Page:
Ade Akinbiyi, for whom a club record £5 million was paid to Wolves, became a minor tragedy. He is strong, fast and earnest – qualities which the supporters appreciate – but seems to lack both the intuitive and technical qualities required in the Premiership. He often seems not to know when, or where, to run, his attempts to control the ball can become an embarrassing tangle of arms and legs and in the box he tends to panic, scuffing his shot or launching it high into the stand. The danger now is that he’ll become the Prem­iership’s Elephant Man – a kind of freak show, with TV viewers on the edge of their sofas to see where he’ll miss from this time.

Often Taylor seemed to resemble an educationalist from the 1960s – someone who, quite laudably, re­fused to accept a kid was bad at something, only that he could be better. He frequently insisted, for example, that Akinbiyi’s first touch was improving. On other occasions he sounded like a supporter, up there in the seats rubbing his chin and saying: “We were awful second half. We kept giving the ball away. I just don’t understand it.” Here he differed from O’Neill, who op­enly embraced the idea of managerial responsibility.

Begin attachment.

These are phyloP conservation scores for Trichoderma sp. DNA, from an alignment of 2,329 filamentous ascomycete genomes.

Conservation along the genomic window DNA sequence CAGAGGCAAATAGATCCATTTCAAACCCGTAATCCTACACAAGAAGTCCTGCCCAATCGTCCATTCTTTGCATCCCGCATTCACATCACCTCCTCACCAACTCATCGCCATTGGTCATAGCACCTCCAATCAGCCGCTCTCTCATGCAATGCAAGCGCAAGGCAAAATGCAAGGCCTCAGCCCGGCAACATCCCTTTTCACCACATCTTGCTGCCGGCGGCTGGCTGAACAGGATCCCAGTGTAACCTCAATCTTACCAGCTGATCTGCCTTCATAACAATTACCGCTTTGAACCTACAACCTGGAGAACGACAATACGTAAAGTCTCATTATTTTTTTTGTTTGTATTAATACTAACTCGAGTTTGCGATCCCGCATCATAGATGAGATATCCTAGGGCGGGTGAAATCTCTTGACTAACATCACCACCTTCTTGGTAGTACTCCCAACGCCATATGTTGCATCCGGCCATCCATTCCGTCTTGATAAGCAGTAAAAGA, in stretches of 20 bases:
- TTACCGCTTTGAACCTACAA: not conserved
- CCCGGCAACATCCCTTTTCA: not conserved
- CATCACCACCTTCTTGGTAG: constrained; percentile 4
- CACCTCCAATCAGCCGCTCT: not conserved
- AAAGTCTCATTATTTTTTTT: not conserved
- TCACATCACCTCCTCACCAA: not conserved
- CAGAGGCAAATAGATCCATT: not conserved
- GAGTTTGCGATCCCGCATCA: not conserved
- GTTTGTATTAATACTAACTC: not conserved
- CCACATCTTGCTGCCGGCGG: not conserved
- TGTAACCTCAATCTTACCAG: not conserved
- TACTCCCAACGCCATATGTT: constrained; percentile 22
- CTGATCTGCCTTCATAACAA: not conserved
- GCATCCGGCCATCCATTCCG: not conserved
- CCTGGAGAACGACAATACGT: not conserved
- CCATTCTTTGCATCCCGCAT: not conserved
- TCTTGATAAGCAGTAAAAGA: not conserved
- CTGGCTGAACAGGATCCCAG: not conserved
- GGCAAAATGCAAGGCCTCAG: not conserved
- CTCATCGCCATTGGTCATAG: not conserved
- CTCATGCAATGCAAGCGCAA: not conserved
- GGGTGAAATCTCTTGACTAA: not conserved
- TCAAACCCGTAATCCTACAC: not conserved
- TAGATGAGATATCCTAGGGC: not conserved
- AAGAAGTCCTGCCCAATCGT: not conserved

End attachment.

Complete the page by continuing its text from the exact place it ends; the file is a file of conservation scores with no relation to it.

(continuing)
Avoiding relegation, he always insisted, was an ach­ievement. Thus, after two Worthington Cups and a trip to Mad­rid (in 1997), he became a mir­acle-worker. By con­trast, Taylor was gauchely op­timistic. “I’ve looked ar­ound the other squads in the Premiership,” he told a Radio Leicester listener on the eve of this season, “and I can only think of six that are stronger than ours. I think we’ve got a good chance of getting into Europe.” O’Neill would never have made such a rod for his own back.